Letter: Local educators should be allowed more creativity in the classroom

In response to a recent MCSD Whiteboard column, I disagree. There is this ideology put forth that the teachers, support staff, technology team and nutrition team are providing the “perfect” services to students within the community. Not only is this a utopian idea, it’s simply impossible.

With this being said, it’s become apparent that teachers at MCSD are not allowed much creativity within the classroom, let alone the planning time to be creative should they be awarded the rare opportunity to do so.

How much good can come from a place where the fact is made that some students have no desire to be there? We must ask ourselves: Why? If teachers are stuck to a government-guided curriculum, not given the creative liberties for projects within their own classrooms, and taught from a screen all day, it begs the question: Would you want to be there? No. It comes as no surprise that students feel the same way. 

The projection is made that many students are missing many lessons and that’s a problem. But I fail to see why every parent should be made to feel guilty for missing a day here and there, when it’s likely only a small percentage of students who miss the amount of school they’re implying. Also, just because students may not be present in school does not mean they are not present in life. School is not life and life should never be so intertwined with school that they go hand-in-hand. It is truly an inept mindset that believes that those two ideas correlate with one another.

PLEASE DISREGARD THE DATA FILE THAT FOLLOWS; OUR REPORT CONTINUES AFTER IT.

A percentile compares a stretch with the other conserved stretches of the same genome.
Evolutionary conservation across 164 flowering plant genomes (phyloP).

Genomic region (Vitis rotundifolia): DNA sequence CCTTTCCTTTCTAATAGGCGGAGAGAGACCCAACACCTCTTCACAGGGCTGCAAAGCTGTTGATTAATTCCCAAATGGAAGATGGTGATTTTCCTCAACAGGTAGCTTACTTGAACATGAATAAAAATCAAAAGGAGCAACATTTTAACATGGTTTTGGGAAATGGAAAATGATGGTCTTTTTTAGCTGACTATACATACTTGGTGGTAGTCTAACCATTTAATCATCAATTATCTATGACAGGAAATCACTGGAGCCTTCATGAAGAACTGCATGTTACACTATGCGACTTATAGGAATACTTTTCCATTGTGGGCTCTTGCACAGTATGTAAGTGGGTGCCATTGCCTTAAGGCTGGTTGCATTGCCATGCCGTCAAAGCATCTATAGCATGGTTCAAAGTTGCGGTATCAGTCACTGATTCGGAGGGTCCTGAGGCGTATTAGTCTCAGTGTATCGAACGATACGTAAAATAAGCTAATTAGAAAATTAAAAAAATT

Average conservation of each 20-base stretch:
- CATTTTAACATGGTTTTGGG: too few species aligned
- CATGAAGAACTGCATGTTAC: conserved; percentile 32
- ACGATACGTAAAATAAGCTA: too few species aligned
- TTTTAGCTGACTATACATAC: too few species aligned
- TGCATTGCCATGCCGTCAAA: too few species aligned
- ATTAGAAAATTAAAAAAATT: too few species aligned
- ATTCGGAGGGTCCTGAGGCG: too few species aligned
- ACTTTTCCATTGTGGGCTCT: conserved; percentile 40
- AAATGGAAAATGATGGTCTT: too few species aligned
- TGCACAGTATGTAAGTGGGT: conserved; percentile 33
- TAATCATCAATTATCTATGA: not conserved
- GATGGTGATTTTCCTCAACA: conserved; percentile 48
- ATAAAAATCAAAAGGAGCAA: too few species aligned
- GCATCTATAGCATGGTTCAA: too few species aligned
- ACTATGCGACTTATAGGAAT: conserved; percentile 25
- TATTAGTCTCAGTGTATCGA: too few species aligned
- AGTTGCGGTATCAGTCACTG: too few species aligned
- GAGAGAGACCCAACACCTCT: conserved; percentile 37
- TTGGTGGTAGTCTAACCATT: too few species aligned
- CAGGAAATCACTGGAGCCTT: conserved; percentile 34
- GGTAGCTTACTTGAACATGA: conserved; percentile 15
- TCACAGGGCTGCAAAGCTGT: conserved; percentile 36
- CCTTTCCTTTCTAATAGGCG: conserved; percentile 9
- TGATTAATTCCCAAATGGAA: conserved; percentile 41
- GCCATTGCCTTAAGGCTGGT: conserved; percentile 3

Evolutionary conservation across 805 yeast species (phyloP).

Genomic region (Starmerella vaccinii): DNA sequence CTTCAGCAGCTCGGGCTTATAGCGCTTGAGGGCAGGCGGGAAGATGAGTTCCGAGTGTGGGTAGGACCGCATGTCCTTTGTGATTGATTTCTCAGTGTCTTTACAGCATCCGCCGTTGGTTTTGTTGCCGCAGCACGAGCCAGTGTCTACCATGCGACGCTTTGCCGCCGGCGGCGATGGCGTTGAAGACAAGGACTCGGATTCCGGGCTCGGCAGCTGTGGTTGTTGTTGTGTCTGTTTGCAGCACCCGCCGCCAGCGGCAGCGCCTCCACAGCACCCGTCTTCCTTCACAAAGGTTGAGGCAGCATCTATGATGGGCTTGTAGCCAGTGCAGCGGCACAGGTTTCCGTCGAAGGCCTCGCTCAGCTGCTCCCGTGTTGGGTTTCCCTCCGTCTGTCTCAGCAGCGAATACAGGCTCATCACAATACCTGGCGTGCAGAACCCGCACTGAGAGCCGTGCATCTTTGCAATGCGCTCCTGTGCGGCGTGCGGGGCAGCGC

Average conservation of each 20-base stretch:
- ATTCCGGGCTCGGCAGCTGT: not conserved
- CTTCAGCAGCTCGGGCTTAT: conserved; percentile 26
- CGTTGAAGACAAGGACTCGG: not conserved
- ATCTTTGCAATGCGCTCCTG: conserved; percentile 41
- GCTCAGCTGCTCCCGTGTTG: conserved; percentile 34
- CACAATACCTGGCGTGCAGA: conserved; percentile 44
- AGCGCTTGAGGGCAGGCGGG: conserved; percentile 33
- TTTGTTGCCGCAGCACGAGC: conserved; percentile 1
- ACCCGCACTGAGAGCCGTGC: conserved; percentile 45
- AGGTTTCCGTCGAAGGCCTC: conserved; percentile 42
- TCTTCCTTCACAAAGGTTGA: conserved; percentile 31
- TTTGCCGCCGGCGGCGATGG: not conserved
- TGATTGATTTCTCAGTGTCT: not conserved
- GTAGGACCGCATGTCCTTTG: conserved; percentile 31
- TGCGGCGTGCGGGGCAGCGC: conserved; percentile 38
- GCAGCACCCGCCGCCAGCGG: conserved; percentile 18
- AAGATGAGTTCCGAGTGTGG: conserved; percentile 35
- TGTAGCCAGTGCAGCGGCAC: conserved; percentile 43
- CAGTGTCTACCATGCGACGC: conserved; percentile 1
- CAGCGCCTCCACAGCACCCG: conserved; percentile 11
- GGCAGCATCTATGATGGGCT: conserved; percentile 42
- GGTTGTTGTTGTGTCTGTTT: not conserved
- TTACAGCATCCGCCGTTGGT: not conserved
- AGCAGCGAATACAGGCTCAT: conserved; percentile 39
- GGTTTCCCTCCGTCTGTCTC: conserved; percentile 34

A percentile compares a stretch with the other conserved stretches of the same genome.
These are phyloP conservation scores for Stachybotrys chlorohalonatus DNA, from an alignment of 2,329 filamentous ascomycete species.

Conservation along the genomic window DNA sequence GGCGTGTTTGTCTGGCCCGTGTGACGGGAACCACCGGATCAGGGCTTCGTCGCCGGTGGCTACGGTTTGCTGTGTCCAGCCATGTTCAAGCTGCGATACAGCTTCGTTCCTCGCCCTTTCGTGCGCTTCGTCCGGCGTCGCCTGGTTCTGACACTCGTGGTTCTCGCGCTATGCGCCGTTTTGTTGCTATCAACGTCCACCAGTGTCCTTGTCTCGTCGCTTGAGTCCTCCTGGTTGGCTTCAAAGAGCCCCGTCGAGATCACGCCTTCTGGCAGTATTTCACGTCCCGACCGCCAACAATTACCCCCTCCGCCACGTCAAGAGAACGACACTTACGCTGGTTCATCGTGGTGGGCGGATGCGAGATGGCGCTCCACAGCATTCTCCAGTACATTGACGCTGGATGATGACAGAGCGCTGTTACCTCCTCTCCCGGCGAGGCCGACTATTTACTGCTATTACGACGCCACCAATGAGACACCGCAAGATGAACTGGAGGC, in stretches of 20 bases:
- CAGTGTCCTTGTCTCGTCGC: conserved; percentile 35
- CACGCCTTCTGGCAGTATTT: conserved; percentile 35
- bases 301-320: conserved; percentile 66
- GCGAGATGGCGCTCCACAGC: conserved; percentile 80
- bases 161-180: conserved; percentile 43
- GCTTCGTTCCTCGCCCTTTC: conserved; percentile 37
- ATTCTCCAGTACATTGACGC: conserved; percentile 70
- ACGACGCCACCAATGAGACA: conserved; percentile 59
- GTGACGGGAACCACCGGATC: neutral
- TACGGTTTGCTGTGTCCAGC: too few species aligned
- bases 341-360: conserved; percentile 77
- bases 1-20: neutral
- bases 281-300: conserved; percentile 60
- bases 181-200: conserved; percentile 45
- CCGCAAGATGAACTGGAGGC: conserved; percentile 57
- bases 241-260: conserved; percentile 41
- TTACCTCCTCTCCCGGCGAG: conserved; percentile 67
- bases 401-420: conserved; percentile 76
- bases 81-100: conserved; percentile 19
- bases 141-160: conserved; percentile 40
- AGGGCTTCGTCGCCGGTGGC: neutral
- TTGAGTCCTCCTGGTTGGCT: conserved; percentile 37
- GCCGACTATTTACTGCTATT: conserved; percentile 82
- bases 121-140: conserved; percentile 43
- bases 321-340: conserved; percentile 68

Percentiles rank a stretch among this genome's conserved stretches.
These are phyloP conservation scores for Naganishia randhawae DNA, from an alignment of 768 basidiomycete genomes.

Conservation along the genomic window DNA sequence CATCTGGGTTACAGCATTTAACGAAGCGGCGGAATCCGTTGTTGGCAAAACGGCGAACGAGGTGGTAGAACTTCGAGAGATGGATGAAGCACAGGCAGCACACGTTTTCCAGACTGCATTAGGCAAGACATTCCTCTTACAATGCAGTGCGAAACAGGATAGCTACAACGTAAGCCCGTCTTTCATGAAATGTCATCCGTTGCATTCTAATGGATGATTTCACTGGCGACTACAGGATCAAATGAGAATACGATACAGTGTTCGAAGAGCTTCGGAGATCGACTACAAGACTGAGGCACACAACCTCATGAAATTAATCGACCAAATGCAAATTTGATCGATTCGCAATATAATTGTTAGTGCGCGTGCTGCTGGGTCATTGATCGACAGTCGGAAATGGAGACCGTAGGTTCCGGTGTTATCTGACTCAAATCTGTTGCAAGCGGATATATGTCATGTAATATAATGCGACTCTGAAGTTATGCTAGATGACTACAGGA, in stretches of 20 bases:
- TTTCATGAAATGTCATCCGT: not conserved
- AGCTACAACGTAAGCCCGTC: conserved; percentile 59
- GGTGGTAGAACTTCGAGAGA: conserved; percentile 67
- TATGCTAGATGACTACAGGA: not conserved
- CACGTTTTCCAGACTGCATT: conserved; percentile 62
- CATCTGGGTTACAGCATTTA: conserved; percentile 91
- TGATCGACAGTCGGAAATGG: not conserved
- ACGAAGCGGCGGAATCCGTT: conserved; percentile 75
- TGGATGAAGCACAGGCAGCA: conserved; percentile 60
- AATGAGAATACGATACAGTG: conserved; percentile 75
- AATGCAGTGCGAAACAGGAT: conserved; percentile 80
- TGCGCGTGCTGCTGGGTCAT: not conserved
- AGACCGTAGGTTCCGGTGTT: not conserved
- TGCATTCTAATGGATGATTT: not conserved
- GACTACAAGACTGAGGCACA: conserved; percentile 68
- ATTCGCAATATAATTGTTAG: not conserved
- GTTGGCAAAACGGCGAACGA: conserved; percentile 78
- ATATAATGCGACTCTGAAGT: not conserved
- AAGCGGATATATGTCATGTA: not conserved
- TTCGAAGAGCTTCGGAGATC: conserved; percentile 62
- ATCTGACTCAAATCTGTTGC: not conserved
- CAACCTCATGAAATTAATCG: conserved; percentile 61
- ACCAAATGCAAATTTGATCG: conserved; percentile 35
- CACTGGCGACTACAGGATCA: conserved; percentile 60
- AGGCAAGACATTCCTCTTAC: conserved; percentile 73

It is also an unintelligent point to say, “You, in whose homes the children live … ” What you mean to say here is “parents and guardians,” because any other way is not only insulting, but takes the control of our children’s schooling out of our hands. That choice is always ours. As was pointed out earlier in the referenced article, there are always more options than MCSD. As well, I would like to make the concept clear that it’s not the trust of MCSD that we, as parents, need. As you are offering a public service to children within the community, it is our trust in you that you actually need. 

It’s far more likely for students to want to be at school if those educators that you so claim to be “perfect” are allowed some creativity so that kids have the desire to attend.

Kaci Meek-Martin


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